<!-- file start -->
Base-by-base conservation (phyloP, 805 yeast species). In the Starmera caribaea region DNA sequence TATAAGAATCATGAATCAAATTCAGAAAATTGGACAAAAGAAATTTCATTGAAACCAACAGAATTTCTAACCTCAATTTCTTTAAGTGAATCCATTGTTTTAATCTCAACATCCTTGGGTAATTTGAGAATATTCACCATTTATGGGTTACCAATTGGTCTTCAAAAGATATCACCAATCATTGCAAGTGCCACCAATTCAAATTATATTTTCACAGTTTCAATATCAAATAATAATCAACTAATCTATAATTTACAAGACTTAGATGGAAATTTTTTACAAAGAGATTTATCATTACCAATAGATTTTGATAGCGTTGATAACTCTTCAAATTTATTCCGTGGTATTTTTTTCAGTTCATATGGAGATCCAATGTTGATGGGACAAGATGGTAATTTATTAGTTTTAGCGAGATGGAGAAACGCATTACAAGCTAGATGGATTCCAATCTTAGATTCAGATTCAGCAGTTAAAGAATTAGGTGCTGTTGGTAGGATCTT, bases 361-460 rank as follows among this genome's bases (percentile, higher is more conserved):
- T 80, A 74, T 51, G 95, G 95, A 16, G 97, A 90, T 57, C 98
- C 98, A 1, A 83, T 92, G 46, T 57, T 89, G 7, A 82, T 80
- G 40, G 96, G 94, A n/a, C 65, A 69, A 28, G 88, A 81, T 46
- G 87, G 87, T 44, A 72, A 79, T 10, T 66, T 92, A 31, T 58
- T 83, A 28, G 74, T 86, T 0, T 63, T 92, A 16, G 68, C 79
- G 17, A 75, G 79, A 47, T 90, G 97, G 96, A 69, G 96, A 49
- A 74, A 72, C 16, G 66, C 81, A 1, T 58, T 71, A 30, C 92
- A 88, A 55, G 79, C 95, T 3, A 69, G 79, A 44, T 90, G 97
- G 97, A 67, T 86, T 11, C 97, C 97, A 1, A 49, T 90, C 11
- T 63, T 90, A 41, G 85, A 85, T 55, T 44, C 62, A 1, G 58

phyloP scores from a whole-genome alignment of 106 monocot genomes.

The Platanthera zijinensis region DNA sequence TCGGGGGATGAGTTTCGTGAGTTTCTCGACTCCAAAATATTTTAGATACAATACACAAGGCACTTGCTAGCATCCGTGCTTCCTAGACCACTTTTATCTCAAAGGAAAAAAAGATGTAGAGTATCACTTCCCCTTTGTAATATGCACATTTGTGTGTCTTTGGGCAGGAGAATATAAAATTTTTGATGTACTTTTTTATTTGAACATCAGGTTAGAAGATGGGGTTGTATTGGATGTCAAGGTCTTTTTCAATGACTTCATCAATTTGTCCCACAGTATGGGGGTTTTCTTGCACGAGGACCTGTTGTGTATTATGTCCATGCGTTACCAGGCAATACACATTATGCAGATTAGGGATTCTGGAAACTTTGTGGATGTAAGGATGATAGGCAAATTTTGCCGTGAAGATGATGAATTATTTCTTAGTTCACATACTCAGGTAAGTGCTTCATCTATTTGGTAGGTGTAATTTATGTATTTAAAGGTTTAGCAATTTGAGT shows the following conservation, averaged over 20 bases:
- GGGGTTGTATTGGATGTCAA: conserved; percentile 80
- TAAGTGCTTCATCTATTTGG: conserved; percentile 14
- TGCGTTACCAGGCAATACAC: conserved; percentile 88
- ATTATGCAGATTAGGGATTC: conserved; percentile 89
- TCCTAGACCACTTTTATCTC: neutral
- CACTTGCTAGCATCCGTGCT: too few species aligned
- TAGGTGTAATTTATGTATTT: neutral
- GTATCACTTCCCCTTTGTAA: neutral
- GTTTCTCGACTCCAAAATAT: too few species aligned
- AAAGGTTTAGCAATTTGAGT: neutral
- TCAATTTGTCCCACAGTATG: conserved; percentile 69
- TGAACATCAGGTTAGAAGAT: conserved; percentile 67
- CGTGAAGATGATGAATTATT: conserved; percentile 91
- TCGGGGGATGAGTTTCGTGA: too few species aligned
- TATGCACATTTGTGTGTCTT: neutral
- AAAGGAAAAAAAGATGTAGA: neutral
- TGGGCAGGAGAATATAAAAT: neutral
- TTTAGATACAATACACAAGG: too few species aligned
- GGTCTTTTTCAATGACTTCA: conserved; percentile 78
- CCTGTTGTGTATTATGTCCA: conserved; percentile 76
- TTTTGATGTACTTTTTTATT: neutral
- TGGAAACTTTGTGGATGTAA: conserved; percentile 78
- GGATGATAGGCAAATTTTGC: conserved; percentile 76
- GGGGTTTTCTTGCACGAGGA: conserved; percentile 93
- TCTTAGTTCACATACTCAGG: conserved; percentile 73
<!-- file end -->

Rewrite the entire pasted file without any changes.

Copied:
Base-by-base conservation (phyloP, 805 yeast species). In the Starmera caribaea region DNA sequence TATAAGAATCATGAATCAAATTCAGAAAATTGGACAAAAGAAATTTCATTGAAACCAACAGAATTTCTAACCTCAATTTCTTTAAGTGAATCCATTGTTTTAATCTCAACATCCTTGGGTAATTTGAGAATATTCACCATTTATGGGTTACCAATTGGTCTTCAAAAGATATCACCAATCATTGCAAGTGCCACCAATTCAAATTATATTTTCACAGTTTCAATATCAAATAATAATCAACTAATCTATAATTTACAAGACTTAGATGGAAATTTTTTACAAAGAGATTTATCATTACCAATAGATTTTGATAGCGTTGATAACTCTTCAAATTTATTCCGTGGTATTTTTTTCAGTTCATATGGAGATCCAATGTTGATGGGACAAGATGGTAATTTATTAGTTTTAGCGAGATGGAGAAACGCATTACAAGCTAGATGGATTCCAATCTTAGATTCAGATTCAGCAGTTAAAGAATTAGGTGCTGTTGGTAGGATCTT, bases 361-460 rank as follows among this genome's bases (percentile, higher is more conserved):
- T 80, A 74, T 51, G 95, G 95, A 16, G 97, A 90, T 57, C 98
- C 98, A 1, A 83, T 92, G 46, T 57, T 89, G 7, A 82, T 80
- G 40, G 96, G 94, A n/a, C 65, A 69, A 28, G 88, A 81, T 46
- G 87, G 87, T 44, A 72, A 79, T 10, T 66, T 92, A 31, T 58
- T 83, A 28, G 74, T 86, T 0, T 63, T 92, A 16, G 68, C 79
- G 17, A 75, G 79, A 47, T 90, G 97, G 96, A 69, G 96, A 49
- A 74, A 72, C 16, G 66, C 81, A 1, T 58, T 71, A 30, C 92
- A 88, A 55, G 79, C 95, T 3, A 69, G 79, A 44, T 90, G 97
- G 97, A 67, T 86, T 11, C 97, C 97, A 1, A 49, T 90, C 11
- T 63, T 90, A 41, G 85, A 85, T 55, T 44, C 62, A 1, G 58

phyloP scores from a whole-genome alignment of 106 monocot genomes.

The Platanthera zijinensis region DNA sequence TCGGGGGATGAGTTTCGTGAGTTTCTCGACTCCAAAATATTTTAGATACAATACACAAGGCACTTGCTAGCATCCGTGCTTCCTAGACCACTTTTATCTCAAAGGAAAAAAAGATGTAGAGTATCACTTCCCCTTTGTAATATGCACATTTGTGTGTCTTTGGGCAGGAGAATATAAAATTTTTGATGTACTTTTTTATTTGAACATCAGGTTAGAAGATGGGGTTGTATTGGATGTCAAGGTCTTTTTCAATGACTTCATCAATTTGTCCCACAGTATGGGGGTTTTCTTGCACGAGGACCTGTTGTGTATTATGTCCATGCGTTACCAGGCAATACACATTATGCAGATTAGGGATTCTGGAAACTTTGTGGATGTAAGGATGATAGGCAAATTTTGCCGTGAAGATGATGAATTATTTCTTAGTTCACATACTCAGGTAAGTGCTTCATCTATTTGGTAGGTGTAATTTATGTATTTAAAGGTTTAGCAATTTGAGT shows the following conservation, averaged over 20 bases:
- GGGGTTGTATTGGATGTCAA: conserved; percentile 80
- TAAGTGCTTCATCTATTTGG: conserved; percentile 14
- TGCGTTACCAGGCAATACAC: conserved; percentile 88
- ATTATGCAGATTAGGGATTC: conserved; percentile 89
- TCCTAGACCACTTTTATCTC: neutral
- CACTTGCTAGCATCCGTGCT: too few species aligned
- TAGGTGTAATTTATGTATTT: neutral
- GTATCACTTCCCCTTTGTAA: neutral
- GTTTCTCGACTCCAAAATAT: too few species aligned
- AAAGGTTTAGCAATTTGAGT: neutral
- TCAATTTGTCCCACAGTATG: conserved; percentile 69
- TGAACATCAGGTTAGAAGAT: conserved; percentile 67
- CGTGAAGATGATGAATTATT: conserved; percentile 91
- TCGGGGGATGAGTTTCGTGA: too few species aligned
- TATGCACATTTGTGTGTCTT: neutral
- AAAGGAAAAAAAGATGTAGA: neutral
- TGGGCAGGAGAATATAAAAT: neutral
- TTTAGATACAATACACAAGG: too few species aligned
- GGTCTTTTTCAATGACTTCA: conserved; percentile 78
- CCTGTTGTGTATTATGTCCA: conserved; percentile 76
- TTTTGATGTACTTTTTTATT: neutral
- TGGAAACTTTGTGGATGTAA: conserved; percentile 78
- GGATGATAGGCAAATTTTGC: conserved; percentile 76
- GGGGTTTTCTTGCACGAGGA: conserved; percentile 93
- TCTTAGTTCACATACTCAGG: conserved; percentile 73